So since you guys keep posting all kinds of Go positions, I’d like to talk about:

## Go as a combinatorial game (Section 4.1 and Appendix A/B?)

It seems to me that the book doesn’t do a great job of explaining the basics of how we can represent Go as a combinatorial game. Maybe some of it is supposed to be obvious, and maybe some of my discomfort comes from a preference for Chinese rules, while the book mostly uses Japanese.

So I’ll make some attempt here. Does this kind of thing work to draw a game tree?

```
⚫⚪⚪⚪
⚫➕⚫⚪
⚫⚪⚪⚪
Black ↙ ↘ White
⚫⚪⚪⚪ ⚫⚪⚪⚪
⚫⚫⚫⚪ ⚫⚪⬛⚪
⚫⚪⚪⚪ ⚫⚪⚪⚪
0 -2
```

## It should look like this

To represent Go as a combinatorial game, we consider all the reasonable moves (ignoring for simplicity unnecessarily filling in your own eyes or playing dead stones in the opponent’s territory). We also assume (for now at least) that there is no ko, since otherwise the games would not combine properly, and there might be cycles. Then we get a tree like the one above.

However, instead of just ending like a normal combinatorial game, Go has a *score* at the end. In this case it’s 0 if Black moves and -2 (2 points for White) if White moves. To take this into account, we put the 0 and -2 combinatorial games at the leaves of the tree.

Specifically, this means if Black moves the game is over, but if White moves, White gets 2 more moves afterward. You could imagine actually playing these moves with some scheme involving prisoner return and eye-filling, but for analysis of the game it’s not necessary.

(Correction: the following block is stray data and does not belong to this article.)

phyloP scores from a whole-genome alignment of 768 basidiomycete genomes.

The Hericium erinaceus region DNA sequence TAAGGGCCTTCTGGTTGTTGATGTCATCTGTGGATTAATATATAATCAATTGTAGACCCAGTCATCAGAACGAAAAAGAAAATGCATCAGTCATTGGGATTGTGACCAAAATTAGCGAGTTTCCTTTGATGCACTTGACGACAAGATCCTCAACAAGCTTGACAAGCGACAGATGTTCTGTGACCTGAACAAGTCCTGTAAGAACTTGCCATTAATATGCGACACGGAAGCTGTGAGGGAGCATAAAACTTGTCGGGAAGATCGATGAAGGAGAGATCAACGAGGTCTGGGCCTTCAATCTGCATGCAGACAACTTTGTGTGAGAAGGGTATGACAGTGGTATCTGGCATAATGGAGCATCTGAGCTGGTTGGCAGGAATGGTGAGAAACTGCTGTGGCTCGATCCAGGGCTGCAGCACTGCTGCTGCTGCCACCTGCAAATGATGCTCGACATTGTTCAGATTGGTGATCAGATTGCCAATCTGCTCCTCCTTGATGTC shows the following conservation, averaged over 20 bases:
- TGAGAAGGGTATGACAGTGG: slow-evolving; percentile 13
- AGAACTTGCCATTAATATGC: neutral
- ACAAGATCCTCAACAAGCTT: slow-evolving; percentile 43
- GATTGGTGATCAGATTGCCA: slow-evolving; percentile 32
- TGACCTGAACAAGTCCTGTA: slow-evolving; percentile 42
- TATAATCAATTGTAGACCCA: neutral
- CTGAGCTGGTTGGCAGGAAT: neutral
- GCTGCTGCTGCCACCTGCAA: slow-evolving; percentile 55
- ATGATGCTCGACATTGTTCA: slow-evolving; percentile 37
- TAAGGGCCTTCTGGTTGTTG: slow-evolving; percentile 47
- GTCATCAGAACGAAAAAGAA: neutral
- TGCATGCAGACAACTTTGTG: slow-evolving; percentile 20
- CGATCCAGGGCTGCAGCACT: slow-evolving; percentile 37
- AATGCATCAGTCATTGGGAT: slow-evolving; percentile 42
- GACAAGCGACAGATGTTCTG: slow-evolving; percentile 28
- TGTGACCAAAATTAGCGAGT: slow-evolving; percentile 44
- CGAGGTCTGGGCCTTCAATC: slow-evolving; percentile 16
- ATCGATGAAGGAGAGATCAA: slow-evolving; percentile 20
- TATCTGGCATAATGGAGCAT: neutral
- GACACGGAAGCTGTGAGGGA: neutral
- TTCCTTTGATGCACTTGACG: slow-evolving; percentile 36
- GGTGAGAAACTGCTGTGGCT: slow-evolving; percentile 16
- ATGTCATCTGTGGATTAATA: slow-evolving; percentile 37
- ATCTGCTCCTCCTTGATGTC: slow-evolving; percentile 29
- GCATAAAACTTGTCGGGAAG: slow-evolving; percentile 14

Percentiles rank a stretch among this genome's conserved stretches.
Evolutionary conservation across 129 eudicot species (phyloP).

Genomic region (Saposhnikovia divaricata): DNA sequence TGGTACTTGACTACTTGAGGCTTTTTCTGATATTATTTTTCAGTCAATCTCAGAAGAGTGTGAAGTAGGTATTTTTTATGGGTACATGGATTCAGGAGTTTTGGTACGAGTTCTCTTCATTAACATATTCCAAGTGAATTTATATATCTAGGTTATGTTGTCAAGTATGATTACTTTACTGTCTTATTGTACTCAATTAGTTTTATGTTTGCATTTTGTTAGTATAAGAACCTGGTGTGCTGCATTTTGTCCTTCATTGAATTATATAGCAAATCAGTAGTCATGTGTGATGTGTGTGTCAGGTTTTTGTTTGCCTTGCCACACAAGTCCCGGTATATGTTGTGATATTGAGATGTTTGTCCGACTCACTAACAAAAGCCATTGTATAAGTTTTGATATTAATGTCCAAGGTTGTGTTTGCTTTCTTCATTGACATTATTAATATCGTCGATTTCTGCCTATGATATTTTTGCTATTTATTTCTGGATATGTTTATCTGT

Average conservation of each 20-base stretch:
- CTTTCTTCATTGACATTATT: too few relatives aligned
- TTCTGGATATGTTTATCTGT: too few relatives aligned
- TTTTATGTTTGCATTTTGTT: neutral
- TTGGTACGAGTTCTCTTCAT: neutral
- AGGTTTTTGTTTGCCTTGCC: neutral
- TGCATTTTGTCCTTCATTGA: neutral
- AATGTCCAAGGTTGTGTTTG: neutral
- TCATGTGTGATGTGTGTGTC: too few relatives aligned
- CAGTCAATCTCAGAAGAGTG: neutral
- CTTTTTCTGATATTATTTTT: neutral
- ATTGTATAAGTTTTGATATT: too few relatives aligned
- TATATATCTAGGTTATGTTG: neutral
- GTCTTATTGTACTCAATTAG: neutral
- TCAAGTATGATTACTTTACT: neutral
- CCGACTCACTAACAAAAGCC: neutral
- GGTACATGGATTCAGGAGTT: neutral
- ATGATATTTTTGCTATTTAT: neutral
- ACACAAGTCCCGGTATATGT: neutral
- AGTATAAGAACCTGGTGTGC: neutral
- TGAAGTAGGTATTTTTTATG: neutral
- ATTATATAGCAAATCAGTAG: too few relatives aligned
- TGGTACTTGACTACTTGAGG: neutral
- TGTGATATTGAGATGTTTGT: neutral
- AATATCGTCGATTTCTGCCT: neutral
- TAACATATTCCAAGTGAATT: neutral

At least that’s my understanding, but did the book ever really say it like this?

The example above can be written as { 0 | -2 }, which is notably a *hot* game, meaning that it’s to both players’ advantage to play first. Most Go positions are hot; that’s why we keep playing instead of just passing. Hot games are notoriously hard to analyze since they don’t simplify to numbers or infinitesimals.

## This game is particularly NOT equal to its average value of -1.

To see that *G* ≹ -1, consider *G* + 1, meaning the combination of this game with a single extra point for Black. Clearly, whoever plays first will win, so *G* + 1 is not zero.

What if we use Chinese rules? Since stones count, we have to decide which ones to consider, and I think it makes the most sense to measure the score relative to the starting position, assuming all stones were alive. Then Black just gains one additional point by playing first, while White converts a black stone to white territory and gains one stone, getting to -3. So the game becomes { 1 | -3 }, apparently an even hotter game.

Interestingly you can get back to the Japanese game if you impose a “tax” of one point on whoever plays. I’m not sure if this relationship was mentioned in the book, but Sensei’s says it like this:

In general, the difference between Territory and Area scoring is that stones on the board are counted in area scoring but not in territory scoring. Suppose that you play by area scoring but each board play costs one point. You would actually be playing by territory scoring, since each board play results in a stone on the board or captured.

Since we know Japanese and Chinese rules generally have the same optimal play, that suggests taxing away yet another point from each move, which is called *chilling*. But is there more we should talk about first just with normal unchilled Go games? Can we work out the actual mathematical scores of the reversal example above or something like that?